Nectanebo II's reign is characterized by a definite return to the old values and stability brought by the gods. Temples were built or refurbished and the king was presented as the pious one under the gods' protection. This is well exemplified in a superb large stone statue in the Metropolitan Museum, New York of Horus the falcon, wearing the Double Crown. Between its legs it has a diminutive figure of Nectanebo wearing the nemes headdress and carrying a curved harpesh and a small shrine. Not only is it a striking statue, it is also an icon reflecting the age-old clash between Horus (i.e. good, the king and Egypt) and Seth (evil and Persia). Not least, it is also a clever pun or rebus since it symbolizes the king's name as 'Strong [the harpesh is Horus of Behbeit [the shrine]', the latter being a temple, now much ruined, dedicated to the goddess Isis in that Delta city.

Greek mercenaries fought for both Egypt and Persia and it was with some 20,000 Greeks, forming about one-fifth of his army, that Nectanebo II stood at Pelusium, the eastern Delta fortress entrance to Egypt, in 343 BC against the latest Persian advance. Greek generalship on the Persian side outflanked the Egyptians,- Pelusium fell, followed by other Delta strongpoints, and Memphis itself soon afterwards, forcing Nectanebo to take refuge in Nubia. Persian rule was established in Egypt once more.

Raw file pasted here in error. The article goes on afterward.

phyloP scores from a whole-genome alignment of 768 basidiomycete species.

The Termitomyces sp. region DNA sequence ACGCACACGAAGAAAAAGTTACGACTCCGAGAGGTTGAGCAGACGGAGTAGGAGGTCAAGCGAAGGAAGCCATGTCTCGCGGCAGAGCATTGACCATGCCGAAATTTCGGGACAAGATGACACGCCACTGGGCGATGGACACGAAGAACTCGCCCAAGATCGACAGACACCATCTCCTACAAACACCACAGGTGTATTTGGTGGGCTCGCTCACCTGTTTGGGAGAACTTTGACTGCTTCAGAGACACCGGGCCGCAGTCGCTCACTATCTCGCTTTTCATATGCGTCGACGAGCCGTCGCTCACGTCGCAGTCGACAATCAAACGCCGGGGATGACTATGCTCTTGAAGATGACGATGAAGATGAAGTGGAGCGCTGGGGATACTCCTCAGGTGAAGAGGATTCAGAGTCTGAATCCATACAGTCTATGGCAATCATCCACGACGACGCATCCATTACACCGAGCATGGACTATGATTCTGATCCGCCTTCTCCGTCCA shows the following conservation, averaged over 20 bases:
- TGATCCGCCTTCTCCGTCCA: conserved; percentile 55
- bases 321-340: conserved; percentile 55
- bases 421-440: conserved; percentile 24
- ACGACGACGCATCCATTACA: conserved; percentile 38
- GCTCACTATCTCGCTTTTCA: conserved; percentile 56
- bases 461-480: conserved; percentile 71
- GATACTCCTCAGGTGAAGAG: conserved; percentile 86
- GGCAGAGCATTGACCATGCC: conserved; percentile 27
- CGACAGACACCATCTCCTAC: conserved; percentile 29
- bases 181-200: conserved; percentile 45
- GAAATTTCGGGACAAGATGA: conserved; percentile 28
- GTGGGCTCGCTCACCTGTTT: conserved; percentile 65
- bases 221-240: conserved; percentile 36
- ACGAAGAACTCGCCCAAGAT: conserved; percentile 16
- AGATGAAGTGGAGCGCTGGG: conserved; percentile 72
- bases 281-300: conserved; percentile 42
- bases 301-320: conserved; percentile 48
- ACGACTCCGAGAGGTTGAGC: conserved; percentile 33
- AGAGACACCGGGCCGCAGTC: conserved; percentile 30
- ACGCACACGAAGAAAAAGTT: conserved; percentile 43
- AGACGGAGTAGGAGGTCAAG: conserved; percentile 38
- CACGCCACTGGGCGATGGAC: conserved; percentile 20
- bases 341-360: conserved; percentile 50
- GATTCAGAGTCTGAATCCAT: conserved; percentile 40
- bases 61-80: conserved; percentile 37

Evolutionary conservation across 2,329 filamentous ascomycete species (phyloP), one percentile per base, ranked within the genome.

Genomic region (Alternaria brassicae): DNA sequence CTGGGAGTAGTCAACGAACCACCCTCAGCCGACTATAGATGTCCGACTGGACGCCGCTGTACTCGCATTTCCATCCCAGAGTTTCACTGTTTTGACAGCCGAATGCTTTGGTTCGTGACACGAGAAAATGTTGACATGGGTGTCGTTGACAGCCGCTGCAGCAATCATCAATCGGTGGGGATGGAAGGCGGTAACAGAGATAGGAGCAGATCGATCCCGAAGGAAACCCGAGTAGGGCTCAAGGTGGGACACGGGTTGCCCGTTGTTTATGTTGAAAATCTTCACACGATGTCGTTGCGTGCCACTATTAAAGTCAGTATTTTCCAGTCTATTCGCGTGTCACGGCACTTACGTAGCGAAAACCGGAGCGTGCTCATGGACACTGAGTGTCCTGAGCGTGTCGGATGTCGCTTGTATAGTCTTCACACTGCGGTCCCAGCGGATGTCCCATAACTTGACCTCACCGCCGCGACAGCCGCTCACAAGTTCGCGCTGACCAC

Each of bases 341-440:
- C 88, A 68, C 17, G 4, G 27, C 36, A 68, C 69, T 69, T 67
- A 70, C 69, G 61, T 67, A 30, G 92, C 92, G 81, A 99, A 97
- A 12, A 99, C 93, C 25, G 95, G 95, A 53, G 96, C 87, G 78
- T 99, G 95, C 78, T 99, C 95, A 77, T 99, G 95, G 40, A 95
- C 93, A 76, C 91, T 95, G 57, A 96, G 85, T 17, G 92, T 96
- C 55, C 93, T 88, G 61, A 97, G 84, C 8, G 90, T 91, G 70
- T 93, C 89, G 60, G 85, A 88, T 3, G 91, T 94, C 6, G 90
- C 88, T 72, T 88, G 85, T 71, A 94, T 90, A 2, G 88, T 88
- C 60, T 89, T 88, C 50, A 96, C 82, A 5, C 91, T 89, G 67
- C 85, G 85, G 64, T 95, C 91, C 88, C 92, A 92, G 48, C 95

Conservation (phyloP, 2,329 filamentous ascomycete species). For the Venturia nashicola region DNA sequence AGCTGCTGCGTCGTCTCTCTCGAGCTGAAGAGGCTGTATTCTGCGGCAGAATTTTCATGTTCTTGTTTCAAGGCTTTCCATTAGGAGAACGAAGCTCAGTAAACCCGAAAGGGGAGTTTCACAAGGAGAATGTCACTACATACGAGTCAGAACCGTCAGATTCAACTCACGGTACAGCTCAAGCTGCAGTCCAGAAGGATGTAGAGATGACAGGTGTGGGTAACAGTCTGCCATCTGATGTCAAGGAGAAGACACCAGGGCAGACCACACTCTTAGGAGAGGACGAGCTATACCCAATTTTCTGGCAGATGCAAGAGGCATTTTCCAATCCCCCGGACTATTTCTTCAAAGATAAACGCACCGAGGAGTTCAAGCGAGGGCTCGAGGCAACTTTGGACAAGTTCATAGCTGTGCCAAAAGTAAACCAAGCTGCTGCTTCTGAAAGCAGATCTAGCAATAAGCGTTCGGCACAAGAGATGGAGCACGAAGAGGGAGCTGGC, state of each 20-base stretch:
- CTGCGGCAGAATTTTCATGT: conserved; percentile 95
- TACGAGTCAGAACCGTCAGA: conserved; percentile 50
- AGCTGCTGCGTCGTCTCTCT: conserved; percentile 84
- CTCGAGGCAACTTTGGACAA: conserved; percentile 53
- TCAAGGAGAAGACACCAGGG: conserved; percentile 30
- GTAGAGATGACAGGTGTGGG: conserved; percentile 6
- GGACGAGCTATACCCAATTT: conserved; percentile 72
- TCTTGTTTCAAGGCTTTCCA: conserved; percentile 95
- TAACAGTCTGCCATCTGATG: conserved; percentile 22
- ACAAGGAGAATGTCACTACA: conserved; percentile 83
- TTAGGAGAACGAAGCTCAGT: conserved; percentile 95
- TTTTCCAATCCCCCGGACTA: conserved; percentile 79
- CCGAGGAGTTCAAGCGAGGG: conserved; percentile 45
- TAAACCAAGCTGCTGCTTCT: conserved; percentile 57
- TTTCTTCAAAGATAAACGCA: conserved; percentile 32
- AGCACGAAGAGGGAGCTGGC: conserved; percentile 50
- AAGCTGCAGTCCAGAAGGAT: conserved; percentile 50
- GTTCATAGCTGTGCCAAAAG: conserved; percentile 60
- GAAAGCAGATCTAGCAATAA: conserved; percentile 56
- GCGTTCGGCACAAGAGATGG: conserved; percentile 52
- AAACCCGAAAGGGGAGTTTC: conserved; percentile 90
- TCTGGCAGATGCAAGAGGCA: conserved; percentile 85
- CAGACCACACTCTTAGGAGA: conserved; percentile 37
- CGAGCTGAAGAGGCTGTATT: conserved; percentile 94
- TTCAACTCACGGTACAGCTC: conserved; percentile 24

What became of Nectanebo II is unknown. A splendid large and complete faience ushabti figure of the king (unprovenanced, acquired by Turin Museum in the 19th century), plus ten other known fragments, are all that remains and point to preparations being made for his royal What became of Nectanebo II is unknown. A splendid large and complete faience ushabti figure of the king (unprovenanced, acquired by Turin Museum in the 19th century), plus ten other known fragments, are all that remains and point to preparations being made for his royal

burial, presumably at Sais. His tomb was probably destroyed under the Ptolemies. In the British Museum is a huge black granite sarcophagus, finely carved all over with texts and scenes from the Book of What is in the Underworld, inscribed for Nectanebo II. It was never used and was found in Alexandria where, having had holes cut through its lower walls into the interior, it was later employed as a bath, often called 'Alexander's bath'. Curiously, in medieval legend (recounted in the 'Alexander Romance'), Nectanebo is said to have fled to the Macedonian court (i.e. to the anti-Persian faction). There he was recognized as a great Egyptian magician, attracted the attentions of the Macedonian king's (Philip II's) wife Olympias and became the father - unbeknown to Philip II - of Alexander the Great, thus continuing in due course the pharaoh-bred line legend for Alexander.

Related web Search :
  • Amyrtaeus
  • Nefaarud I
  • Nepherites I
  • Hakor
  • Achoris
  • Maatibre
  • Nakhtnebef
  • Djedhor
  • Nakhthorheb
  • Artaxerxes III
  • Darius III
  • Arses 
  • Ancient Egyptian Pharaoh
  • Ancient Egyptian Kings
  • Ancient Egyptian Dynasties